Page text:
Why now is the time to ditch the myth of the 'creative rockstar'

Increasing the number of senior female creatives may be a key talking point at Cannes, but Laura Jordan Bambach, chief creative officer of Mr President, says it is time to move beyond tokenistic efforts.

Why now is the time to ditch the myth of the 'creative rockstar'

Cannes may be awash with celebrities but the true show ponies of the industries remain the creative’s themselves. The ‘creative rockstar’ has long been a lynchpin of the creative industry, and perhaps rightly so in an creative industry. Yet is the myth of the creative rockstar holding creative women back. Close your eyes and picture him; for it is most likely a ‘him’ you are thinking of.

Laura Jordan Bambach (pictured), the chief creative officer of Mr President, says the construct of the "creative rockstar" presents a stumbling block for female talent. "The terminology is not right," explains Jordan Bambach. "We need to recognise the role of women, the interesting ideas they create, the great creative leaders they can be and how they enable companies to grow."

Today Jordan Bambach will be doing just that, with the VOWSS, which screens selection of the best short films - commercials, branded content, dramas, documentaries, art and experimental films and music created by women.

Stuck in the middle

According to Jordan Bambach, the point of the VOWSS is to give creative women’s work more visibility and elevate them to a global audience. She explains: "What I see is that a lot of female creatives – middle management and creative directors – they get stuck in the middle."

She continues: "The fact is that as well as being a great creative it is also about being a show pony. All of us have spoken about the lack of women at the top of our industry but there is incredible work being created by women, they just need to get the credit for it."

Jordan Bambach believes that, by showcasing women and changing the lens through which we view creative leadership, a more inclusive creative culture can be built. Pointing to the example of Vicki Maguire and the outgoing Caroline Pay at Grey London, she says they "lead differently." Such female leaders also allow the industry to dismantle the male stereotype of the ‘creative rockstar’ more effectively.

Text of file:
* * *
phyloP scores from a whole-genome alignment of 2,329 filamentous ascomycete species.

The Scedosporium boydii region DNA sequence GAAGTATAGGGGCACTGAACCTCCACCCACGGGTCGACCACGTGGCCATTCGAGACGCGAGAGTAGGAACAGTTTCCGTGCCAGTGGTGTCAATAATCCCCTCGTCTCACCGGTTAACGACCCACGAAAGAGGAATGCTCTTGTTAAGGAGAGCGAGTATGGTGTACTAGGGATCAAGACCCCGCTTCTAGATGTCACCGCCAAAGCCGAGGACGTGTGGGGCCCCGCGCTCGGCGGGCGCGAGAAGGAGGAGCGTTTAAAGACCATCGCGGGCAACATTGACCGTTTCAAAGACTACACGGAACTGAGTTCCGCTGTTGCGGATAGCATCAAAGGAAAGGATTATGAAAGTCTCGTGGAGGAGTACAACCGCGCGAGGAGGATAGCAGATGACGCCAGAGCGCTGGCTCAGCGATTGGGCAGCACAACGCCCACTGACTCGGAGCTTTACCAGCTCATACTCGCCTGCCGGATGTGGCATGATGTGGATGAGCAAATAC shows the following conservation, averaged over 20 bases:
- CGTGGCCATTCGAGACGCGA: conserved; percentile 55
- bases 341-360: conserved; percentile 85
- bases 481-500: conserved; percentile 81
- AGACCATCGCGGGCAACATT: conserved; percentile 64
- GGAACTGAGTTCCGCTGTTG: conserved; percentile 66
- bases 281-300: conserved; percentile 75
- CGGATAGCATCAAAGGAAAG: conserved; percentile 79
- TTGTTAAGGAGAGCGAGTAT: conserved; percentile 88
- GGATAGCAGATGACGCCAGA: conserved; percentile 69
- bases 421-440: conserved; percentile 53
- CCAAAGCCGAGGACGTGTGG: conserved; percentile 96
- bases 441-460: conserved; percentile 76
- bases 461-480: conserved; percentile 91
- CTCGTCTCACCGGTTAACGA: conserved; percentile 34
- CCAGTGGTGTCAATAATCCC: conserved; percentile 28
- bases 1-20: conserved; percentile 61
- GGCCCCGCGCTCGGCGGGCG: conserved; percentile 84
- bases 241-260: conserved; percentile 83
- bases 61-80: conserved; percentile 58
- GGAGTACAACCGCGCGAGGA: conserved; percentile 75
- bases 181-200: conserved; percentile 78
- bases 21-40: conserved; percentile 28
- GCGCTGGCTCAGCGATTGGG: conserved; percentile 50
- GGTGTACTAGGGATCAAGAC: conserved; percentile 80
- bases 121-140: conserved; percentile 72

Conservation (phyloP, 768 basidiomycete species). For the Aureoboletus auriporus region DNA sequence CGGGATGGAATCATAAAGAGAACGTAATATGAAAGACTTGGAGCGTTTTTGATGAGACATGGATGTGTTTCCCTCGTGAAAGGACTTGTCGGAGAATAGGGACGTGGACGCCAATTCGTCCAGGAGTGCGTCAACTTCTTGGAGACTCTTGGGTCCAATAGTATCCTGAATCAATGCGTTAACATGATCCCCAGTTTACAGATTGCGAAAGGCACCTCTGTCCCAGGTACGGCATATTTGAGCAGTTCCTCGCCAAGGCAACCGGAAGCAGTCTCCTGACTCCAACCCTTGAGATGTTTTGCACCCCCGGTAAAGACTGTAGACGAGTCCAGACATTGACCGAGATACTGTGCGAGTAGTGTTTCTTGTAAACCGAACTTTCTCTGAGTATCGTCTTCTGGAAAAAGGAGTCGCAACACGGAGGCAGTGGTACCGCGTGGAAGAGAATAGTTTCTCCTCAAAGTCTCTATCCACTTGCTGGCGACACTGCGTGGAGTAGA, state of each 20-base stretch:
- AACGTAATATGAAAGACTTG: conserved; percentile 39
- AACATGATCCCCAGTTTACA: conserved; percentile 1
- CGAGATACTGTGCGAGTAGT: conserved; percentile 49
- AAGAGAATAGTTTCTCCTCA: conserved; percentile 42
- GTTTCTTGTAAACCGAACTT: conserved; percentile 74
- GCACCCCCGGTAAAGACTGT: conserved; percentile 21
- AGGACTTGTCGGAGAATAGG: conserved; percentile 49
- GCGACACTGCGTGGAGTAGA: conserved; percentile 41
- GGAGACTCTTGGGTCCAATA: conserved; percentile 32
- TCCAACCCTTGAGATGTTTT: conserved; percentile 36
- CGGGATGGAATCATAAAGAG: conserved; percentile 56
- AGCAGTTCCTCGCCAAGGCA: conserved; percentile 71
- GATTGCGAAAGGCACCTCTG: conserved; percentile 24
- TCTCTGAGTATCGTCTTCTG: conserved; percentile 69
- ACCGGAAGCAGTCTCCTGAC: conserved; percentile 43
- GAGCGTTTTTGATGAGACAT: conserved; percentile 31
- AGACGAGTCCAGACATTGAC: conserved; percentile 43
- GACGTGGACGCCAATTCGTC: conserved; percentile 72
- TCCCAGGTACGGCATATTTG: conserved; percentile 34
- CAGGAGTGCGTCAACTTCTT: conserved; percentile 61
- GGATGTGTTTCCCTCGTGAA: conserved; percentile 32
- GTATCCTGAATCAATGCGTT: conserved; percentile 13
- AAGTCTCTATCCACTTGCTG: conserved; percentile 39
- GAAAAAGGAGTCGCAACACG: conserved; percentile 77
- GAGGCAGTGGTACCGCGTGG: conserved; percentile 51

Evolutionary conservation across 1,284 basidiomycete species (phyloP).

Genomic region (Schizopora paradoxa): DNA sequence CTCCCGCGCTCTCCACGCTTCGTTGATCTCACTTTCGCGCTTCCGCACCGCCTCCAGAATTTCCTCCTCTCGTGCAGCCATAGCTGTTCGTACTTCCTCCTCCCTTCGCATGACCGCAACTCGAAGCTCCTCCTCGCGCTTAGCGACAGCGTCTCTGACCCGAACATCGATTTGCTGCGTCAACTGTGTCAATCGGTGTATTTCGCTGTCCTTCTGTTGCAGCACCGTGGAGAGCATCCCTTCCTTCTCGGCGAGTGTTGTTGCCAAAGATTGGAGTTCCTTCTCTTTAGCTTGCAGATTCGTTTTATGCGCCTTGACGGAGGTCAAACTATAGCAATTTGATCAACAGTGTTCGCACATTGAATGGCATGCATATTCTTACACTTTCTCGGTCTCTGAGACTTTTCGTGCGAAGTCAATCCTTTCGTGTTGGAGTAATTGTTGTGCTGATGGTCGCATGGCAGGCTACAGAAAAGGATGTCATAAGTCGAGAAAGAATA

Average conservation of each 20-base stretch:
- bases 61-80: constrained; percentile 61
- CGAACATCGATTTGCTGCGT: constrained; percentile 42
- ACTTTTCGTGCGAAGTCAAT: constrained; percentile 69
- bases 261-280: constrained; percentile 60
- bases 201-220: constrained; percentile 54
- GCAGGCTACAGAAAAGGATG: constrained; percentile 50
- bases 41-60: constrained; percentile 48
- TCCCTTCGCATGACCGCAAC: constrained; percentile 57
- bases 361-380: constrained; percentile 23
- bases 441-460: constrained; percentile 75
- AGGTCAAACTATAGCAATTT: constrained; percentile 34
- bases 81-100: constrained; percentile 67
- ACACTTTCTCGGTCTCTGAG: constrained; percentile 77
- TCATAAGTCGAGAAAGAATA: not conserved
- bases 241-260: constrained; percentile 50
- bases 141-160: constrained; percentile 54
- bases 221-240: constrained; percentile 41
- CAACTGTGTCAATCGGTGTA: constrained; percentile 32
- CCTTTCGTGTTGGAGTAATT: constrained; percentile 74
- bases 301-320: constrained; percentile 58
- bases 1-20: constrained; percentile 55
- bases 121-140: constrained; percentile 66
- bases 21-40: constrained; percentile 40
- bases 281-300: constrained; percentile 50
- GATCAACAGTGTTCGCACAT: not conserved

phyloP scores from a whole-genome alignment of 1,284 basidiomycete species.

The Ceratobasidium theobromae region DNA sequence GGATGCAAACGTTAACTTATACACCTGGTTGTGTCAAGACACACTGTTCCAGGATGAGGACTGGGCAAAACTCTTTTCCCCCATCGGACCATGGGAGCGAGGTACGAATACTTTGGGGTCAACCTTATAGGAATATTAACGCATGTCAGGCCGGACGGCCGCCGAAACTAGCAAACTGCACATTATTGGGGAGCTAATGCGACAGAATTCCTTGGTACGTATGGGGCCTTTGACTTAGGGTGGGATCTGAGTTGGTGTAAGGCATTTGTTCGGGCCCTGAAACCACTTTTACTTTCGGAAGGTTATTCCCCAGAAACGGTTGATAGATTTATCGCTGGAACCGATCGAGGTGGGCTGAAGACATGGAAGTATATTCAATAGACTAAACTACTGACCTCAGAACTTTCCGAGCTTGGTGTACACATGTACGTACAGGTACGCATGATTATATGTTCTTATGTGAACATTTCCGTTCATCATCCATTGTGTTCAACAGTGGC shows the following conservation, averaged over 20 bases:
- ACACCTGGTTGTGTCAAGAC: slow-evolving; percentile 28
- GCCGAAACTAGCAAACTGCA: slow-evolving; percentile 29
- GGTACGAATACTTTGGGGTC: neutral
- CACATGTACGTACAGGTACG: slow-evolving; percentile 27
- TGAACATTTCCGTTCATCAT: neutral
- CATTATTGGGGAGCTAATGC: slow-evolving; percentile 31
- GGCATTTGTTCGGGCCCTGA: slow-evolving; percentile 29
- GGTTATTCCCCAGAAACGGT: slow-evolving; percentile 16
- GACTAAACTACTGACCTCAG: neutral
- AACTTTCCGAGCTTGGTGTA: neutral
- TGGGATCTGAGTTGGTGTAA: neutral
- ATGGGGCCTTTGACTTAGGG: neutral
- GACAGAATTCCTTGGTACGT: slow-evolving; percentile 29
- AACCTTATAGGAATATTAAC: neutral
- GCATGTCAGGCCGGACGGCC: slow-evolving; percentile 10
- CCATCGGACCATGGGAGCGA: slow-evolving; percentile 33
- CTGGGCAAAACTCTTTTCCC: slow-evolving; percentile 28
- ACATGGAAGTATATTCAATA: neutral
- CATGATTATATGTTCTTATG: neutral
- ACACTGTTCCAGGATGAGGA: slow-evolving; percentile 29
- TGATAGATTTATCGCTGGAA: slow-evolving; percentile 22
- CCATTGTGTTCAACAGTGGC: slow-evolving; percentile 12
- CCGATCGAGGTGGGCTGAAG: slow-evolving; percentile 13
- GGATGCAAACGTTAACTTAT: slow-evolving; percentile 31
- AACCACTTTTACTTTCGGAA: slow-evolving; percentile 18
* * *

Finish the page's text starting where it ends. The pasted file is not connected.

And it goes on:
She adds: "It is a big challenge because of  how girls are conditioned. We are brought up to be quiet when we are looked over. We are awarded for delivering, not dropping everything to raise our own profile."

According to Jordan Bambach, there is a "real cultural problem" surrounding female leadership. "There is a much bigger conversation happening about women and creativity with organisations such as She Says and Creative Equals."

She adds: "Creative Equals is making a difference because Ali Hanan (the founder and chief executive of Creative Equals), is so action-orientated and is also raising the visibility of senior women in the business."

Moving beyond incremental change

Jordan Bambach believes that embracing flexibility is crucial to driving change in the industry. She explains: "Yes there are certain times you will need to be here at 2am on a pitch but there will also be plenty of times when you can be in completely different places. I think there are still people in the industry who would still be so surprised at how open and accepting clients are to these ways of working."

Diversity and inclusivity remain a key theme in Cannes this year. Ogilvy, which has 500 offices in 126 countries, yesterday pledged to hire 20 senior creative women globally by the end of 2020 and has promised a new pipeline of senior women of colour across the next two years.

"What we are seeing now is small amounts of change. I would like to see some more really senior women appointed. I would like to see paid parental leave for men and women. We have real challenges to face but we’ve got to get over it," she added.

If we don’t, the danger is that in 10 years' time, an agency pledge to hire 30 creative women by 2030, will still see this as a proxy for meaningful progress.